Since 2017, Iran has carried out five major cross-border ballistic missile strikes in the region, said John Krzyzaniak, a research associate at the Wisconsin Project on Nuclear Arms Control in Washington, DC. Those include two attacks on ISIS in Syria, and three in Iraq claiming to have targeted US forces, Kurdish militants and Israeli intelligence.
Experts say what distinguishes Iran’s new missile from other projectiles it has designed is that it is maneuverable. It has a movable nozzle that allows it to travel an irregular path, making it difficult to intercept.
“If Iranian officials’ claims about the new Fattah missile are true, then it will certainly have more maneuverability compared to previous systems,” said Krzyzaniak. “But it doesn’t achieve this in the same way as other countries’ hypersonic weapons, and it probably won’t have maneuverability to the same extent.”
He said that Iran’s claims about the Fattah are mostly credible as the missile is “largely an iteration on earlier, proven technology that Iran has developed domestically.”
What does this mean for existing missile defense systems in the Middle East?
Israel has several missile defense systems. Its Iron Dome is designed to protect against short range rockets, like those launched from neighboring Gaza or Lebanon. David’s Sling deters medium range projectiles. For longer-range ballistic missiles, it has the Arrow family of defense systems that has an operational range of 2,400 kilometers (1,500 miles).
Israel, Saudi Arabia and the United Arab Emirates deploy the US-made Patriot missile defense system, and Saudi Arabia and the UAE also use the Terminal High Altitude Area Defense (THAAD) system that can intercept short- and medium-range ballistic missiles at higher altitudes. THAAD was used in combat for the first time ever in January 2022 when a Houthi missile was launched against the UAE.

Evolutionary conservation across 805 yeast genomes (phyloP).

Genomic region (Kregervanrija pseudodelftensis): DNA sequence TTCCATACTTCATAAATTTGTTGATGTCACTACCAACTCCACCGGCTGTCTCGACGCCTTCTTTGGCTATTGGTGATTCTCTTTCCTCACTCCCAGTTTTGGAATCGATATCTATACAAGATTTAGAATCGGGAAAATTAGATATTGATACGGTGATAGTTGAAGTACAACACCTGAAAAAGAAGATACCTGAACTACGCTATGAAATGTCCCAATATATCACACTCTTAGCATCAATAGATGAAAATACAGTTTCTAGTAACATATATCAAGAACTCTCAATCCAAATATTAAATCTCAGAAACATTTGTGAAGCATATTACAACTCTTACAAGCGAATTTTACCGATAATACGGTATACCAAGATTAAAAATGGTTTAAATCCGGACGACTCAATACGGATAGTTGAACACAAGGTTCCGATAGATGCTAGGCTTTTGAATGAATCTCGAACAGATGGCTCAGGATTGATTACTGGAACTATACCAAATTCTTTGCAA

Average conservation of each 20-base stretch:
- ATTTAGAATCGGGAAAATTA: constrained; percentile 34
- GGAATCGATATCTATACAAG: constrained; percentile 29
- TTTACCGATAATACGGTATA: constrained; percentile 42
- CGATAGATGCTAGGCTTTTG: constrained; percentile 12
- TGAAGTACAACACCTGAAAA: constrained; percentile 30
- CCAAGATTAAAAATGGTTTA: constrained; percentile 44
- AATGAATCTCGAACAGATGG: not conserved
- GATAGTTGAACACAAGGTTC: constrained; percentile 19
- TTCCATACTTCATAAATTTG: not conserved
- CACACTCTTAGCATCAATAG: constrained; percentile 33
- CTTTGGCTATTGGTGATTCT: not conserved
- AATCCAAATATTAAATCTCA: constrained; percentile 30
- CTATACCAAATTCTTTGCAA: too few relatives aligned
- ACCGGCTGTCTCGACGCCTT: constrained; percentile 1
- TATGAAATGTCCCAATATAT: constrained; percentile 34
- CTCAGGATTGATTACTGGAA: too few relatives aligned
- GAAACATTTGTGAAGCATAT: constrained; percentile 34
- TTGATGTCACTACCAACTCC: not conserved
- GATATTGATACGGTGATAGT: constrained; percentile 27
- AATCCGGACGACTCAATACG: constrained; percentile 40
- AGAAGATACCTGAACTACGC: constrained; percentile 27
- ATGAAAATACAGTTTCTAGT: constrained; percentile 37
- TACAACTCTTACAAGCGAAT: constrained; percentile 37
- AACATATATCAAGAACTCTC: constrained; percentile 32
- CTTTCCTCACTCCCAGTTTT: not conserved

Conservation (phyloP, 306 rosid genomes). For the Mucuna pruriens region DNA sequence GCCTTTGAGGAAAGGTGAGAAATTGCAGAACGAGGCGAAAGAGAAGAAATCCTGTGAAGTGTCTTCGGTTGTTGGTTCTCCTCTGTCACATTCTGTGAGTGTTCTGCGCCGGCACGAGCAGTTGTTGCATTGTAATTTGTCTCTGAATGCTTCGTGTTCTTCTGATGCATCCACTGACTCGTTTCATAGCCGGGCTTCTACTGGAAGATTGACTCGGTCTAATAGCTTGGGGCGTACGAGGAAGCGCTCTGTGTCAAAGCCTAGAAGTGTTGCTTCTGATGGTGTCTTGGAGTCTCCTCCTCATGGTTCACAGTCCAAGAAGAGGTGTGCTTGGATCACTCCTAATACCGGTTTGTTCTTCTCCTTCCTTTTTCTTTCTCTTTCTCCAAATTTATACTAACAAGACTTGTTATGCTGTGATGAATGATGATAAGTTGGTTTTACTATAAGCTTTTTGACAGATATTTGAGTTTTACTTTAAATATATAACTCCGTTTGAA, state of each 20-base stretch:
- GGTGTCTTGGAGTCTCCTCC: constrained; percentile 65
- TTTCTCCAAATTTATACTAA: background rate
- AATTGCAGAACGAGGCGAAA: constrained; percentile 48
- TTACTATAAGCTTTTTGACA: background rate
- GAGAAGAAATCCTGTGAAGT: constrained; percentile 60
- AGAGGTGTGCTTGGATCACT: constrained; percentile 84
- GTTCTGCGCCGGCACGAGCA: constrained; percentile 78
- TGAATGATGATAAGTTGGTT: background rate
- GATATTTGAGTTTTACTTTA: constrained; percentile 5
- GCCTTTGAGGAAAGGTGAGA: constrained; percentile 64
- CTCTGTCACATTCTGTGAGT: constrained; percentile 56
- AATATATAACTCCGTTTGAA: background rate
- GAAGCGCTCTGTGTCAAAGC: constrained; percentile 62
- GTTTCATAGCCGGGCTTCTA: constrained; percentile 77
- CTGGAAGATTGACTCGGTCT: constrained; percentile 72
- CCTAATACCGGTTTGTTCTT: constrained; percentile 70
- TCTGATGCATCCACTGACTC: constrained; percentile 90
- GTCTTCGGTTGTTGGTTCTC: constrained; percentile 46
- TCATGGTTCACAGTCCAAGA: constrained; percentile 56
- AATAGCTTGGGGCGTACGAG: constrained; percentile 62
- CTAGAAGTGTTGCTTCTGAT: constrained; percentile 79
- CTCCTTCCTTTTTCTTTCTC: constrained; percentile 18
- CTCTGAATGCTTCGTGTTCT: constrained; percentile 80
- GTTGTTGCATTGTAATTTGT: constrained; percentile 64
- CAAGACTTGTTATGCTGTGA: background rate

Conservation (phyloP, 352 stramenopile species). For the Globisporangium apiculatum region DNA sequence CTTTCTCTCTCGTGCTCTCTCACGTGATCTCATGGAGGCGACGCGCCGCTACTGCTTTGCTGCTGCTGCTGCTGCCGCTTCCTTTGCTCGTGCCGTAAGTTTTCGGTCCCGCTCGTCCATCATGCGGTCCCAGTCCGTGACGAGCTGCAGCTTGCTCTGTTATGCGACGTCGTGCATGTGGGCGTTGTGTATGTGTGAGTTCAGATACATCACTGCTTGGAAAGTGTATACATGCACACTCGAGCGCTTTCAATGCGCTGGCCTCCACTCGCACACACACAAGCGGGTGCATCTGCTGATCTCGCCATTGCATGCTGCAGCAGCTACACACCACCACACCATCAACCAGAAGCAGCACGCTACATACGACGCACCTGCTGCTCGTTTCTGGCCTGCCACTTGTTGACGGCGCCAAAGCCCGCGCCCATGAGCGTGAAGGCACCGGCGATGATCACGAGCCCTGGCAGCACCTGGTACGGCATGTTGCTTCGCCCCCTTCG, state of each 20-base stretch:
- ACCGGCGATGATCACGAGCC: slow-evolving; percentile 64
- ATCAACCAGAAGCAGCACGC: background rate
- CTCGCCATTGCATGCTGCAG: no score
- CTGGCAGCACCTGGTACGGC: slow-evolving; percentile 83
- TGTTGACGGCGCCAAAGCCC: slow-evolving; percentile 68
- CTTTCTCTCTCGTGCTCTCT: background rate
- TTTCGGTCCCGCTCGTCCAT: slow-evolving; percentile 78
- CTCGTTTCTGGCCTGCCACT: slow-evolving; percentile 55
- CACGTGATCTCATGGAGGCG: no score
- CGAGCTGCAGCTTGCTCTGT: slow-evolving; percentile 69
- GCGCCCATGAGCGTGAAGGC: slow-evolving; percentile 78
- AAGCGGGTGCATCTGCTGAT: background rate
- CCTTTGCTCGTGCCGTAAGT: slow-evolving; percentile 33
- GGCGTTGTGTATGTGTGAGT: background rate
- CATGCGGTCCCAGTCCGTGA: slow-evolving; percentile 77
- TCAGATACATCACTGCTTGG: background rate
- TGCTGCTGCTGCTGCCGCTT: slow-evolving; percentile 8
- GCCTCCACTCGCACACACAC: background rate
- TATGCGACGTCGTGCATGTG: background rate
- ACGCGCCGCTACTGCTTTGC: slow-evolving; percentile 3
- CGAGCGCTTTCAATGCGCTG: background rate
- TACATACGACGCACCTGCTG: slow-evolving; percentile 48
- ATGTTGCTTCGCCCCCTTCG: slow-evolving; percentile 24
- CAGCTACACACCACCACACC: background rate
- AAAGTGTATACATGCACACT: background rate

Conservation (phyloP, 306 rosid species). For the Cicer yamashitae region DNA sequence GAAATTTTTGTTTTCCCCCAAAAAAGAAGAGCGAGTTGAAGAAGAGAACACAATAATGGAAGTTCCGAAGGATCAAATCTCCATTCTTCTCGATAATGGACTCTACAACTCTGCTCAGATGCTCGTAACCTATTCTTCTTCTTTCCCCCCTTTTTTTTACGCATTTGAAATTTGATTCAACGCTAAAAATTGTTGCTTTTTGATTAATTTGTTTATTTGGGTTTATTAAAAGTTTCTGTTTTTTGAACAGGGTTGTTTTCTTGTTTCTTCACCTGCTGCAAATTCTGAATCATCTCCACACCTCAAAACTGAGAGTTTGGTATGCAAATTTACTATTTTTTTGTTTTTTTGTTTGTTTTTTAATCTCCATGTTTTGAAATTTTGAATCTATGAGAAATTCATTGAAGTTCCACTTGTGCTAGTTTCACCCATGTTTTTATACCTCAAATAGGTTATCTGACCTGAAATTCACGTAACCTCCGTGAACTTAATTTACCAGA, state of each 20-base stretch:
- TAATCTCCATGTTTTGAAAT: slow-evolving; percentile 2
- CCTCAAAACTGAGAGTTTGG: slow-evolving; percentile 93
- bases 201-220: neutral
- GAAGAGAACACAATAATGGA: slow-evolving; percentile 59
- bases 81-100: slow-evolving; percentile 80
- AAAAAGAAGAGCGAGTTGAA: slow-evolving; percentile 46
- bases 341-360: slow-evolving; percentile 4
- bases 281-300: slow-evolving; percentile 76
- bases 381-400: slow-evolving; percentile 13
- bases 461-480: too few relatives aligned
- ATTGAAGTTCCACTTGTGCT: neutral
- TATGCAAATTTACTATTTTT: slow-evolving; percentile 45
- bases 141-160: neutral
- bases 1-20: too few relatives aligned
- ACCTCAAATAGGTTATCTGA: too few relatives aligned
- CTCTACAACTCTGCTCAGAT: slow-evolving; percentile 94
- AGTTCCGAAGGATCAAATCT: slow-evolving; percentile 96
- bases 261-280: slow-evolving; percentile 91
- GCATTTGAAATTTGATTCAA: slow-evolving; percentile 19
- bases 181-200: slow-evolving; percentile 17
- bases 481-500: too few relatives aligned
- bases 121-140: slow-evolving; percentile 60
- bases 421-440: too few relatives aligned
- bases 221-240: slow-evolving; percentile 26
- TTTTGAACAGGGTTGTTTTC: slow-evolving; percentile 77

“It’s possible that Patriot is capable of shooting down a Fattah missile, but hard to say for sure since there are still a lot of unknowns with both systems,” said Krzyzaniak. “Reports out of Ukraine suggest Patriot has shot down Russian Kinzhal missiles, which are similar to Fattah in that they can maneuver at high speeds.”
He noted however that Patriots deployed in Saudi Arabia failed to shoot down several missiles fired by Iran-backed Houthi rebels in Yemen “even though those weren’t particularly sophisticated.”
“Even a highly capable missile defense system can ‘fail’ if it’s in the wrong location, if its radar is facing the wrong direction, if the missiles are flying too low to be detected, or if there are too many missiles in a single barrage,” he said.
Gulf Arab states have long argued for Iran’s missile program to be part of Western nations’ talks with Tehran on its nuclear program, arguing that the projectiles pose a more direct threat to their safety. Iran’s Arab adversaries in the region have however begun reconciling with the Islamic Republic of late, significantly reducing the potential for conflict in the Persian Gulf.
That leaves Israel as the state that is likely to be most concerned about Iran’s new missile.
Rubin, the former Israeli defense official, said he’s confident that even if Israel doesn’t have the capability to protect against it now, “we’d be able to defend against it (in the future).”